What the Hell Is that Tentacle Fence on Koenig Lane?
There, along the part of East Koenig Lane that runs between Link Avenue and Avenue F: giant tentacles of all colors and sizes, caught in twisted mid-writhe on a tall wooden fence stretching from one end of the block and halfway to the other. And the whole glorious parade of wriggly pigments are terminated with an image of every Pastafarian's lord and savior: The Flying Spaghetti Monster.
Who painted this wild work? If you suspected that the artist behind the plethora of squiddish exuberance was, say, 1) a pastry chef, 2) a former Dallas stage painter who worked on all those cheery Barney the Dinosaur sets back in the day, and 3) a self-proclaimed raging liberal who's finally at home here in the rapidly gentrifying but still pretty fucking weird city of Austin, Texas … well, you'd probably be Sherlock Holmes, friend, because that's precisely who she is.
Took a little creative Googling and some old-school journo-type stalking to track her down, but, finally, here's Jen Cash sitting across from me on the patio of the Thunderbird Coffee on Koenig Lane. We're a mile or so away from her amazing fence, but that's what brought us to this interview. That, and the promise of a tasty beverage.
W. A. Brenner: So I'll buy you a coffee and we'll talk about your Tentacle Fence – how's that sound?
Jen Cash: Well, coffee … or a beer?
[Note: Done & done.]
Brenner: OK, Jen – what put it in your mind to do that to a fence?
Cash: It’s outside my boyfriend’s house. And for years I was saying, “That fence is gigantic – why don’t I paint on it?” And he kept saying, “I don’t care, I don’t care.” So I had enough leftover paint from a project I was doing inside, and I just went outside and started painting on it. I’d do sections at a time – it was my weekend thing. Like, the work-week’s done, I’m just gonna go out there and paint on the fence.
Brenner: And why tentacles?
Cash: Because our little neighborhood’s being swallowed up.
Brenner: Wait, wait, that’s a statement. Oh my god, it’s deeper than it seems. [laughs] You mean, because the neighborhood’s being swallowed by, ah, the Octopus of Gentrification?
Cash: Well, yeah – and I figured I could work the Flying Spaghetti Monster in there somewhere down the line.
Brenner: So you’re a follower of the FSM?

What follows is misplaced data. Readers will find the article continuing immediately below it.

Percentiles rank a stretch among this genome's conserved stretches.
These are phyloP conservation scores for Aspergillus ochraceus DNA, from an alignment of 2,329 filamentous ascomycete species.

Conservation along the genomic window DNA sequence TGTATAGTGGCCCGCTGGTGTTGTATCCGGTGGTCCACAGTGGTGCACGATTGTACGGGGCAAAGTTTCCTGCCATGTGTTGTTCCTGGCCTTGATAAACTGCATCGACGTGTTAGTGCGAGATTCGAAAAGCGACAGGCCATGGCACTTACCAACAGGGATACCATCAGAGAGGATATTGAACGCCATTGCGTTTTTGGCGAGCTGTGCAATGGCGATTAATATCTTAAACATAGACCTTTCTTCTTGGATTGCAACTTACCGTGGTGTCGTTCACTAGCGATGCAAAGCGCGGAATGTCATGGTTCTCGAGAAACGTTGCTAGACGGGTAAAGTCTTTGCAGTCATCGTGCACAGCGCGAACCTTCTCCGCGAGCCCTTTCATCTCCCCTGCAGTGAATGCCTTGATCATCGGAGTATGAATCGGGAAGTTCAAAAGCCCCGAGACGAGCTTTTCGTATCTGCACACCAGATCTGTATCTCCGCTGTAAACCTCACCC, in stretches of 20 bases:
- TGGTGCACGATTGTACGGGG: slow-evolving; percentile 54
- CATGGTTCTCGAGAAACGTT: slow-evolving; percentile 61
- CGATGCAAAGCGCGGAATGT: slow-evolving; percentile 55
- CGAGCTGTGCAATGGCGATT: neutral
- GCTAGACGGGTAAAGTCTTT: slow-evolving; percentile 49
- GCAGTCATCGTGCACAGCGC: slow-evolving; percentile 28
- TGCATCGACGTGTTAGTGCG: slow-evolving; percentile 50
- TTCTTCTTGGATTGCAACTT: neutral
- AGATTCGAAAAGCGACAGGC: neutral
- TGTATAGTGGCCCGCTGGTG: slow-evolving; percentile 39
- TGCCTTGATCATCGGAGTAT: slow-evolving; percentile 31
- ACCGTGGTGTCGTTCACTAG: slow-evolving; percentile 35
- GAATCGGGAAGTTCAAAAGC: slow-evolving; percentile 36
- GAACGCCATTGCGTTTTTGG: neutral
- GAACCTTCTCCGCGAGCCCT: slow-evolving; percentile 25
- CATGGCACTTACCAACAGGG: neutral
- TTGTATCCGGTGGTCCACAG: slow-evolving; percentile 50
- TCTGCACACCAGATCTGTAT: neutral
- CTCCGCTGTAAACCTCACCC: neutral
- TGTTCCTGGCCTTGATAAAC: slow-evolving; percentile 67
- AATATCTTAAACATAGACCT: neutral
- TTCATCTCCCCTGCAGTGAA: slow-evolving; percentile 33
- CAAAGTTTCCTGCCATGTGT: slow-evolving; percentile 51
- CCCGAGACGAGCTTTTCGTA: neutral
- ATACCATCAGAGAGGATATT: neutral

Cash: It’s funny – so many people, while I was getting toward the end of the fence and started painting him, everybody was going by honking and yelling and cheering. “Flying Spaghetti Monster!” People were pulling over just to say, “Hey, that’s kick-ass!”
Brenner: Have you done other public artworks like this? Or, anyway, what sort of things have you done in the past – public or otherwise?
Cash: I went to school for art, in the very beginning, right out of high school. And then I figured, what was I gonna do, be a teacher? So I bailed on that and was doing scenery work in Dallas for 20 years: set carpentry, building props, painting backgrounds, that kind of thing.
Brenner: For, like, community theatres?
Cash: For stage houses, yeah. And for a while there I was working for Barney & Friends, painting, doing all their sets.
Brenner: Barney? The … fucking purple dinosaur?
Brenner: Oh Jesus God.
Cash: Yeah, try working on a set next to a soundstage where they’re rehearsing “I Love You” over and over and over, little stage children running around … [laughs] But I do a bunch of my own artwork stuff, too. It’s mostly 3-D scuplture, like the tiki thing that’s strapped to the front of the house.
Brenner: So is this the first time that somebody from the media’s contacted you about the fence?
Brenner: That’s weird. I really thought I was gonna be late to the parade here.
Cash: Well, one day I was out there painting, I was about halfway down the fence, and this girl had parked her car. And she came over and said, “Are you on Twitter? Because I’m gonna mention you.” And I was like, “OK.” And she said, “I have a lot of followers.” And I was like, “OK, whatever.” And she puts it up there – and it was The Bloggess.
Brenner: Oh man.
Cash: Next thing I know, my Twitter’s blowing up.
Brenner: Nice, nice. And that’s great, because that Tentacle Fence, that should be as famous and as visited as Daniel Johnston’s Space Frog.
Cash: The neighborhood talks about it, like when they’re giving directions: “It’s the next street after the Tentacle Fence.” So it’s in the vernacular. And not one person had anything bad to say. People would come by on purpose to say “Hey, we love it, thanks for doing it.”
Brenner: What kind of paint do you use?